Logo of Phnom Penh Post newspaper Phnom Penh Post - A reservations-only taste of home



A reservations-only taste of home

For now, Amine Mdidech runs his reservations-only restaurant on his own.
For now, Amine Mdidech runs his reservations-only restaurant on his own. Scott Howes

A reservations-only taste of home

At the top of a narrow, Mediterranean-blue staircase, behind an unmarked wooden door, French-Moroccan chef Amine Mdidech serves dinner to just four tables each night.

Open for two months, Casablanca is currently operating with reservations only. It’s less for the air of exclusivity than as a matter of practicality: Mdidech serves as the restaurant’s host, chef and waiter all at once.

He arrives an hour or two before his diners, to begin preparing the night’s meal. There are always two rotating entrees on offer, often slow cooked with market-fresh ingredients. The chef needs time.

In fact, Mdidech opened Casablanca partially with an aim to slow things down. He says he wants his restaurant to feel like a home. And he greets his guests that way: the chef has an air of formality, but his friendly banter reveals a comfort with strangers integral to his one-man show.

“I wanted something completely different in Phnom Penh,” he explains. “I always felt like [at restaurants in the city] it was just, ‘Give me my money and go away’. I would like a special relationship with my guests.”

Mdidech grew up in Fez – a city famed for its labyrinthine streets and alleyways – and despite taking the larger city’s name, his restaurant seems to retain some of its old-world charm. It occupies a remodelled French-style apartment with a vaulted ceiling and a breezy, wraparound balcony. A dimly lit roof beckons – for the dry season.

Casablanca’s duck tagine.
Casablanca’s duck tagine. Scott Howes

The chef says that, as with the other things, he embarked on the two-year construction project by himself. He had been immediately taken with the space. “The tile reminds me of the tiles of my childhood,” he says.

At the age of 5, Mdidech started learning to cook at home. “My first meal was an omelette,” he laughs.

He later moved in with his grandmother, who he says was a “really famous cook” in Fez. There, he picked up her habits – and some of her recipes. “Today, what I propose in Casablanca, is what I learned from her,” he says.

On the menu one night this week were braised beef ribs slow-cooked with Moroccan spices (his grandmother’s recipe) and cauliflower; and duck tagine, served with pumpkin paste, carrots, raisins and grapes. (The chef notes that he can tweak the menu for vegetarians or allergies.) The meat was remarkably tender and the Moroccan flavour a welcome addition to the Phnom Penh palate.

Before the main dishes arrived, Post Weekend was served seven different starters – black olives, potato salad flavoured with cumin and lemon, and a summer salad with grilled pepper and tomato. And dessert followed: fruit salad accompanied with a seemingly bottomless cup of Moroccan mint tea. The entire experience – excluding wine and cocktails – comes in at $15 per head.

After leaving Fez, Mdidech studied in France and worked in restaurants in Paris. The influence is apparent in his restaurant’s quite comfortable take on fine dining. “The Moroccan food that I make, it also includes my French experience,” he says.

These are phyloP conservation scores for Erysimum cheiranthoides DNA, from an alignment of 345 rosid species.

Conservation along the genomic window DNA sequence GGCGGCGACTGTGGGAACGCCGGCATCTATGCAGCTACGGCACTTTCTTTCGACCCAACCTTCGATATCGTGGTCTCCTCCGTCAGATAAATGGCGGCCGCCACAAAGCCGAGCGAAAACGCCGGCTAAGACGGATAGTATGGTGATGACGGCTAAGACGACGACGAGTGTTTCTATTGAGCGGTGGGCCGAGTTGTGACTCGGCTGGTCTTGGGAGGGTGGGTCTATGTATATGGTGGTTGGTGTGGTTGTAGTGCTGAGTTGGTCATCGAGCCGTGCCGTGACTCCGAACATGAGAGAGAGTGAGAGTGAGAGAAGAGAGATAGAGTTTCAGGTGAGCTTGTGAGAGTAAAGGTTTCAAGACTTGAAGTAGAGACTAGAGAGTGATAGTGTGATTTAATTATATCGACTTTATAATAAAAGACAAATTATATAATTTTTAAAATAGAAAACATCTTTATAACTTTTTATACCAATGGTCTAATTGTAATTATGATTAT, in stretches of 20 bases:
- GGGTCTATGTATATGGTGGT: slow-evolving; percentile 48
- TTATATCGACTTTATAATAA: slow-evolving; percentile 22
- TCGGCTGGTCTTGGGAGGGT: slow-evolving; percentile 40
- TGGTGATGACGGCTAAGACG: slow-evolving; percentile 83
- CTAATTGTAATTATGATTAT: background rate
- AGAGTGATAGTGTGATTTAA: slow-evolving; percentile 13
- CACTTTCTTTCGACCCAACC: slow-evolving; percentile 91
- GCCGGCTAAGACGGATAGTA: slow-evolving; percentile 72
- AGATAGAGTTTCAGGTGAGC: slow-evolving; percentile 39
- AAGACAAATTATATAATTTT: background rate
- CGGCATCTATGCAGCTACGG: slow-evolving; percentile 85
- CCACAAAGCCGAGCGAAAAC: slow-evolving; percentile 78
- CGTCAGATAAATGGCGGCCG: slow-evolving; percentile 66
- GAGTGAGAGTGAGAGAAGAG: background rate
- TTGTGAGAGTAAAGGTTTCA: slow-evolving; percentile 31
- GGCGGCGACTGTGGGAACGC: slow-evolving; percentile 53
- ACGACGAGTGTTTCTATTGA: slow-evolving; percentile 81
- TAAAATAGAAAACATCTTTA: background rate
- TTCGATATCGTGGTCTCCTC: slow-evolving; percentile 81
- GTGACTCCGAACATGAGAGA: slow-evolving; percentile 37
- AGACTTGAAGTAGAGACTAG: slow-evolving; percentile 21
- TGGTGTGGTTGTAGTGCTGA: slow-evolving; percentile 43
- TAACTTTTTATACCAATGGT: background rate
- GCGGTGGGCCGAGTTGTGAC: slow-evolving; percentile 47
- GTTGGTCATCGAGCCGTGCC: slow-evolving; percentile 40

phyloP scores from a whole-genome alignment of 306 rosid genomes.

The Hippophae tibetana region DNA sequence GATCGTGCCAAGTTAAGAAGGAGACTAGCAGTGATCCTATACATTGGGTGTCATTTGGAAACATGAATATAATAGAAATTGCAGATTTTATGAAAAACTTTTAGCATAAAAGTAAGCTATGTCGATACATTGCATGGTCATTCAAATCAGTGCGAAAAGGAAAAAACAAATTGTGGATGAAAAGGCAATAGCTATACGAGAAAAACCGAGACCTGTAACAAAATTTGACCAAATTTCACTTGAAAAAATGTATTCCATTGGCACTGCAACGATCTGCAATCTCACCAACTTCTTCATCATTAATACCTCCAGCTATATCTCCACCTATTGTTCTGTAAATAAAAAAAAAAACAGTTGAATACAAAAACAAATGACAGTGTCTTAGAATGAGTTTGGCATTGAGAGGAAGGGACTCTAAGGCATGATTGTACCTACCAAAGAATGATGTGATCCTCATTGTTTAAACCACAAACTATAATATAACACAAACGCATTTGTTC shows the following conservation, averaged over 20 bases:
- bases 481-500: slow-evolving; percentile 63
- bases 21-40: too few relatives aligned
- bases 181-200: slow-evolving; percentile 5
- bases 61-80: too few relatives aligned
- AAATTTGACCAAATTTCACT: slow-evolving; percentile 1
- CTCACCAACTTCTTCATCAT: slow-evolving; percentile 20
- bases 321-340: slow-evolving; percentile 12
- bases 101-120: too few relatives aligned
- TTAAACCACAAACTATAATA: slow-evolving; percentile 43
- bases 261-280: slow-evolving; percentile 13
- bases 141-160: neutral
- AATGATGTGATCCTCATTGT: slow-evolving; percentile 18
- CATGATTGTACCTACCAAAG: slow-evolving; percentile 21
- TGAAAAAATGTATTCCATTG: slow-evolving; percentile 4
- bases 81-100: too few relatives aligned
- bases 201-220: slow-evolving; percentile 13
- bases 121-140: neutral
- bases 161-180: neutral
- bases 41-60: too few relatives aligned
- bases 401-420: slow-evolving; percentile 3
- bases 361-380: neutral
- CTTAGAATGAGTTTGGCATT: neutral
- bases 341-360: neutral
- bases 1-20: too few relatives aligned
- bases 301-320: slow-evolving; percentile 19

It’s unclear how the reservations-only model will fare – it’s pretty untested in Phnom Penh – but while Mdidech’s line is open, it’s worth the call.

Casablanca is located at #170 Street 278 (near the corner with Street 63) on the first floor. To reserve a table, call 096 672 3660.

MOST VIEWED

  • Omicron patients can stay home: PM

    The Ministry of Health has issued a directive on the treatment of people who have tested positive for the highly transmissible Omicron coronavirus variant, following a suggestion from Prime Minister Hun Sen on the night of January 21. The directive permits home quarantine for those who

  • Cambodia’s first ever anime festival kicks off Jan 22 at capital’s F3 centre

    Phnom Penh's first ever Anime Festival will bring together fans, artists, shops and other local businesses with ties to the Japanese animation style for cosplay competitions, online games, pop-up shops and more on January 22, with Friends Futures Factory (F3) hosting. F3 is a project that

  • Mr Pancake or M Crepe? Tasty by any title

    Crowds of people gather around a lone man with a mobile food cart every day at around 2pm in front of the Institut Francais du Cambodge to order what many say are the best crepes in Phnom Penh. To some – even to the man making

  • Fourth dose Covid booster drive jabs 43K in two days

    In the first two days of the fourth-dose Covid-19 vaccination campaign, more than 43,000 people volunteered to get the jabs, while over 4.6 million people have received a third shot. Health ministry spokeswoman Or Vandine said that fourth-dose vaccinations, which began on January 14 exclusively with the Pfizer

  • Phnom Penh condo market loses steam

    Just four new condominiums were launched for sale last year in the capital, down from 17 in 2020, according to research by CBRE Cambodia. The four developments comprised “more than 1,000” units, while the 17 in 2020 consisted of 10,866, the real estate firm reported. CBRE Cambodia categorises condos as “high-range”, “

  • Singapore backs Cambodia's efforts on Myanmar

    Singaporean Prime Minister Lee Hsien Loong supports Cambodia in its efforts to seek a solution to the ongoing Myanmar crisis as the chair of ASEAN. Lee expressed his support during a meeting with Prime Minister Hun Sen via videoconference on January 14, with the talks focused